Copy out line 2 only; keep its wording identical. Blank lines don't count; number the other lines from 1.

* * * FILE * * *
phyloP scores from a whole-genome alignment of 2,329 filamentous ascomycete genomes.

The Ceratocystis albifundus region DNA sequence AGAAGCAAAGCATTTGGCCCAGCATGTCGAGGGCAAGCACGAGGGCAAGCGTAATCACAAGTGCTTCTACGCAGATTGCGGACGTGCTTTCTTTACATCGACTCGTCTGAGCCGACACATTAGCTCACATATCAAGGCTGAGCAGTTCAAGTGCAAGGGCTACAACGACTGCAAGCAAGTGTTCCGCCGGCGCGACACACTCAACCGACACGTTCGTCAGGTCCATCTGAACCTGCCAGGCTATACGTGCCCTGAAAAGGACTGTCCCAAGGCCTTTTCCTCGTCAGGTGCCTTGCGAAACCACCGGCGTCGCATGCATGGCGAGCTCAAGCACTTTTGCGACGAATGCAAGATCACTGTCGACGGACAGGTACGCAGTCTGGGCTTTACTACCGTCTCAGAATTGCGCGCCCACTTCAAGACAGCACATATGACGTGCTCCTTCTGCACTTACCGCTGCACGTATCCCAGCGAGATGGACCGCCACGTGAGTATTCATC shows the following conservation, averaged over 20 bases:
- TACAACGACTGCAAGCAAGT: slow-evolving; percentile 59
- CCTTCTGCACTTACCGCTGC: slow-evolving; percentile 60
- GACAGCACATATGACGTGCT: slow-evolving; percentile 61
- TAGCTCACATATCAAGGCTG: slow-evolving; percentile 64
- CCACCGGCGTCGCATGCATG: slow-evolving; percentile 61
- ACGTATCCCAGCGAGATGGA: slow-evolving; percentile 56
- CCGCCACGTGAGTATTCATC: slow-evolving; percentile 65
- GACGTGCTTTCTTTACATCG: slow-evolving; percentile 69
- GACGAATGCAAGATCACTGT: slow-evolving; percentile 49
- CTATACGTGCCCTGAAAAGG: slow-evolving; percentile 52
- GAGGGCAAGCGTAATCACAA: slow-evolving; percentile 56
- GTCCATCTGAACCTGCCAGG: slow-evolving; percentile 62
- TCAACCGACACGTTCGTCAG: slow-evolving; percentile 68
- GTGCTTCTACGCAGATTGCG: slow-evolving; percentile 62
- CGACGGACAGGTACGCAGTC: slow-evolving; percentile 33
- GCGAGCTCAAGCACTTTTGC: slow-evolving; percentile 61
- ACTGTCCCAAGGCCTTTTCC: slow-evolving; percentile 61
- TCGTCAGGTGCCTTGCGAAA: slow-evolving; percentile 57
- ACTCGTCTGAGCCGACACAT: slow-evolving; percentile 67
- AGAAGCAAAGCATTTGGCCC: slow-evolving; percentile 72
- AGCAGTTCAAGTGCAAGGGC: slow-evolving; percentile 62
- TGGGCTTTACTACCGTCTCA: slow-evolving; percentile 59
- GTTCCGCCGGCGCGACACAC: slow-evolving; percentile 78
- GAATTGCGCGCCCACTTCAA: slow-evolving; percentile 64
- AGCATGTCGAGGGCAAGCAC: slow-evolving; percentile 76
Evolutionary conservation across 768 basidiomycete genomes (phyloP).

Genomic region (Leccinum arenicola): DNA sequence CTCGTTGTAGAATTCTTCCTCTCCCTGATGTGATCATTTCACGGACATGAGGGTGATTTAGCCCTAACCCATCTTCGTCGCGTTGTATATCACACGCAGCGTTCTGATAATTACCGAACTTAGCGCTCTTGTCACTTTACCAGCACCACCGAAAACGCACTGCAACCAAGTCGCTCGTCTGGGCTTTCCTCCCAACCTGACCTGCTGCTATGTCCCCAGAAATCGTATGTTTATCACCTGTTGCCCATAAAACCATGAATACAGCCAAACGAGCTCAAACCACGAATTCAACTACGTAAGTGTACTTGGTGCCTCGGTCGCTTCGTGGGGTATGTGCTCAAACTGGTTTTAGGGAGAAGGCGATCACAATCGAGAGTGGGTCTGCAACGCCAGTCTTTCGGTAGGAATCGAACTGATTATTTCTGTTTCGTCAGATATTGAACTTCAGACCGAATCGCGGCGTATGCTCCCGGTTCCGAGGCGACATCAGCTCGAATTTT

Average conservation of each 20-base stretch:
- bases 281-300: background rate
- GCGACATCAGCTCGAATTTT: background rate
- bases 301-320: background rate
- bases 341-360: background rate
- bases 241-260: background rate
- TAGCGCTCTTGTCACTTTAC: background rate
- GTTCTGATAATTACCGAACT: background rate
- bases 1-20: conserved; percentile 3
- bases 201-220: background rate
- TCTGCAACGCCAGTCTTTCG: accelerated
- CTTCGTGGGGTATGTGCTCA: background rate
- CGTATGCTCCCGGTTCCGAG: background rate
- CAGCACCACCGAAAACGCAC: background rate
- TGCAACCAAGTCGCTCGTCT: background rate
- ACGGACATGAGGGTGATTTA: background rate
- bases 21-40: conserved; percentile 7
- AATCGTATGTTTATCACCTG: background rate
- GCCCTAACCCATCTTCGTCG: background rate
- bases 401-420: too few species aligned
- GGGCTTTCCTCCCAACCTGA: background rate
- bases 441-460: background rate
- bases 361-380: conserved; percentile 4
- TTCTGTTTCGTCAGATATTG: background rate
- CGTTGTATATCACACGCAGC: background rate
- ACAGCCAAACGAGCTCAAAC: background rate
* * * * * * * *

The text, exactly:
The Ceratocystis albifundus region DNA sequence AGAAGCAAAGCATTTGGCCCAGCATGTCGAGGGCAAGCACGAGGGCAAGCGTAATCACAAGTGCTTCTACGCAGATTGCGGACGTGCTTTCTTTACATCGACTCGTCTGAGCCGACACATTAGCTCACATATCAAGGCTGAGCAGTTCAAGTGCAAGGGCTACAACGACTGCAAGCAAGTGTTCCGCCGGCGCGACACACTCAACCGACACGTTCGTCAGGTCCATCTGAACCTGCCAGGCTATACGTGCCCTGAAAAGGACTGTCCCAAGGCCTTTTCCTCGTCAGGTGCCTTGCGAAACCACCGGCGTCGCATGCATGGCGAGCTCAAGCACTTTTGCGACGAATGCAAGATCACTGTCGACGGACAGGTACGCAGTCTGGGCTTTACTACCGTCTCAGAATTGCGCGCCCACTTCAAGACAGCACATATGACGTGCTCCTTCTGCACTTACCGCTGCACGTATCCCAGCGAGATGGACCGCCACGTGAGTATTCATC shows the following conservation, averaged over 20 bases: